The Hymns and Carols of Christmas

Kyrie, So Kyrie

For Christmas

Words: English Traditional from the Sloane Ms. 2593, British Library, London

Music: Not Stated

Source: E. K. Chambers and F. Sidgwick, eds., Early English Lyrics (London: A. H. Bullen, 1907), #CXXVII, pp. 220-221.

Kyrie, so kyrie,
Jankin singeth merie,
With eleyson.

As I went on Yole day
    In oure prosession, 5
Knew I joly Jankin,
    Be his merie tone.
Jankin began the offis
    On the Yole day ;
And yit me thinketh it dos me good, 10
    So merie gan he say

Jankin red the pistil
    Full faire and full well,
And yit me thinketh it dos me good, 15
    As ever have I sel.
Jankin at the Sanctus
    Craketh a merie note,
And yit me thinketh it dos me good,
    I payed for his cote. 20
Jankin craketh notes
    An hunderid on a knot,
And yit he hakketh hem smallere
    Than wortes to the pot.
                    Kyrieleyson. 25

Jankin at the Agnus
    Bereth the Pax brede ;
He twinkeled, but said nought,
    And on mine fote he trede.
Benedicamus Domino, 30
    Crist from schame me schilde !
Deo gracias thereto.
    Alas, I go with childe.


13. pistil, epistle.

16. sel, happiness.

24. wortes, herbs.

Note to #CXXVII, p. 370.

Sloane 2593. Printed Wright, W.C., 100; and Carols (1836), no. XX.

6. Knew; Wright misprints ‘Know'.

16. sel; Wright misprints ‘sal'.

For the whole poem cf. a passage in A lutel Soth Sermon from MSS. Cott. Calig. A. ix and Jesus Coll. Oxford 29, printed Wright, Owl and Nightingale, 80, and Morris, O.E.M., 186-7, 11. 51-64:—

‘Thes persnnes ich wene
    ne boeth heo nouht for-bore.
Ne theos prude yungemen
    that luvieth Malekin
And theos prude maidenes
    that luvieth Ianekin
At chirche and at cheping
    hwanne heo togadere come
Heo runeth togaderes
    and speketh of derne luve
Hwenne heo to chirche cometh
    to the haliday
Everuch wile his leof iseon
    ther yef he may,' etc.

Jankin, the jolly clerk of Oxenford, was the first husband of the Wife of Bath ; cf. her Prologue, 525, sqq.

Extended Citations:

Wright, W.C. 100;
Thomas Wright, ed., Songs and Carols from a Manuscript in the British Museum of the Fifteenth Century (Warton Club, 1842), "Kyrie, so kyrie, Jankyn syngyt merie, with aleyson," p. 100. (Texts from Sloane 2593);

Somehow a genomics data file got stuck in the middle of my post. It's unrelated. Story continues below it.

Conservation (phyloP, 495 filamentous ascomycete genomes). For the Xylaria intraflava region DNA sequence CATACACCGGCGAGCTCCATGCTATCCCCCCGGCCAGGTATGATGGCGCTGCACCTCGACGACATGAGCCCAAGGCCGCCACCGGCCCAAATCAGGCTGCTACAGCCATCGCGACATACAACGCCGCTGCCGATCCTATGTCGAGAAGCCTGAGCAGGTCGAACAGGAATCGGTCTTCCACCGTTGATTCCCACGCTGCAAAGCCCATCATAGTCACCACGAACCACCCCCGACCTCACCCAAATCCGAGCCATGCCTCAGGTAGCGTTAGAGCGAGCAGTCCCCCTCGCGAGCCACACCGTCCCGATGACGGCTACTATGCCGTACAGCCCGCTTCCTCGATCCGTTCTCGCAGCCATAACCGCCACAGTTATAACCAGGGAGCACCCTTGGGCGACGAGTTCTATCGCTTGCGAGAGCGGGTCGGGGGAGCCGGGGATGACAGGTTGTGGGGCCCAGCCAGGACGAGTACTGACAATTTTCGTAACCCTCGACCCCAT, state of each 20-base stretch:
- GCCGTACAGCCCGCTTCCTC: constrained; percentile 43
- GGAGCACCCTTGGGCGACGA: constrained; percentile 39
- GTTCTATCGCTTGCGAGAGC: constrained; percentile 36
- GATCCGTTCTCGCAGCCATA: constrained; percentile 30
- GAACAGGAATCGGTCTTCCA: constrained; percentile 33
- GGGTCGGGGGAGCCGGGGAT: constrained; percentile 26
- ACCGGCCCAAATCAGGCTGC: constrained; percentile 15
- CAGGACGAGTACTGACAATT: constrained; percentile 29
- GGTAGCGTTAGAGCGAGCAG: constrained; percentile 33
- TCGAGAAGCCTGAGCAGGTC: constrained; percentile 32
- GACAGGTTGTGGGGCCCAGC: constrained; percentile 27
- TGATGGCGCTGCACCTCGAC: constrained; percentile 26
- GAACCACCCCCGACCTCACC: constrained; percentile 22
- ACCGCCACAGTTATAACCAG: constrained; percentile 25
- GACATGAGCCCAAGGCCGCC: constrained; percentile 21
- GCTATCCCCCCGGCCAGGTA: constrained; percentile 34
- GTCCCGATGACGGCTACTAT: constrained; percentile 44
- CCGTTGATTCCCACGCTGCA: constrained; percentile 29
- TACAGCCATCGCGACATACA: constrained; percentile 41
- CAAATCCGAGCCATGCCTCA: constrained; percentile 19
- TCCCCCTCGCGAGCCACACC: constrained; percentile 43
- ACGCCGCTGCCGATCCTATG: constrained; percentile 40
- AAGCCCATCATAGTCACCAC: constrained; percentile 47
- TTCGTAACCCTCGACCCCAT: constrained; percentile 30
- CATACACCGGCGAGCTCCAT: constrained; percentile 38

Wright, Carols (1836).
Thomas Wright, ed., Songs and Carols Printed From A Manuscript in the Sloane Collection in the British Museum Preface signed Thomas Wright. (London: William Pickering, 1836), No. XX, p. nnn. [Text, twenty pieces only, from Sloane 2593.]

Wright, Owl and Nightingale, 80,
Thomas Wright, ed., The Owl and the Nightingale : An early English Poem attributed to Nicholas de Guildford, with some shorter poems from the same manuscript. Edited by Thomas Wright. (Percy Society, 1843), p. 80. [Texts from Cott. Calig. A. ix.]

Morris, O.E.M., 186-7
Richard Morris, ed., An Old English Miscellany (E.E.T.S., 1872), pp. 186-7. [Texts From Jesus College, Oxford, 1. 29, Cotton Calig. A. ix, Egerton 613, etc.]

Sloane 2593.
Sloane 2593. Paper, 5 3/4 x 4 1/2. Songs and carols, seventy-four in number, of which three are in Latin, and the rest in English. Mainly religious or moral, but some trivial and satirical. Wright considered it to be the song-book of a minstrel (cf. Eng. Poet. e. 1) ; the last folio bears the name ‘Johannes Bardel' or ‘Bradel,' written in the same hand as the rest of the MS. Wright traces one poem to 1362-9, but probably this and others were traditional when written down ; he dates the handwriting temp. Henry VI. According to Bradley-Stratmann, the MS. was written in Warwickshire at the beginning of the XV cent. Variants of some poems appear in Eng. Poet. e. i. Extracts in Ritson (1790), Wright, Carols (1836), and S.L.P., Rel. Ant., and Fehr in Archiv, cvii. 48; Edited complete by Wright for the Warton Club in 1856 ; and by B. Fehr in Archiv, cix. 33 ; who does not print poems extracted as above, but is ignorant of the Warton Club print. Source: Notes, pp. 303-304.

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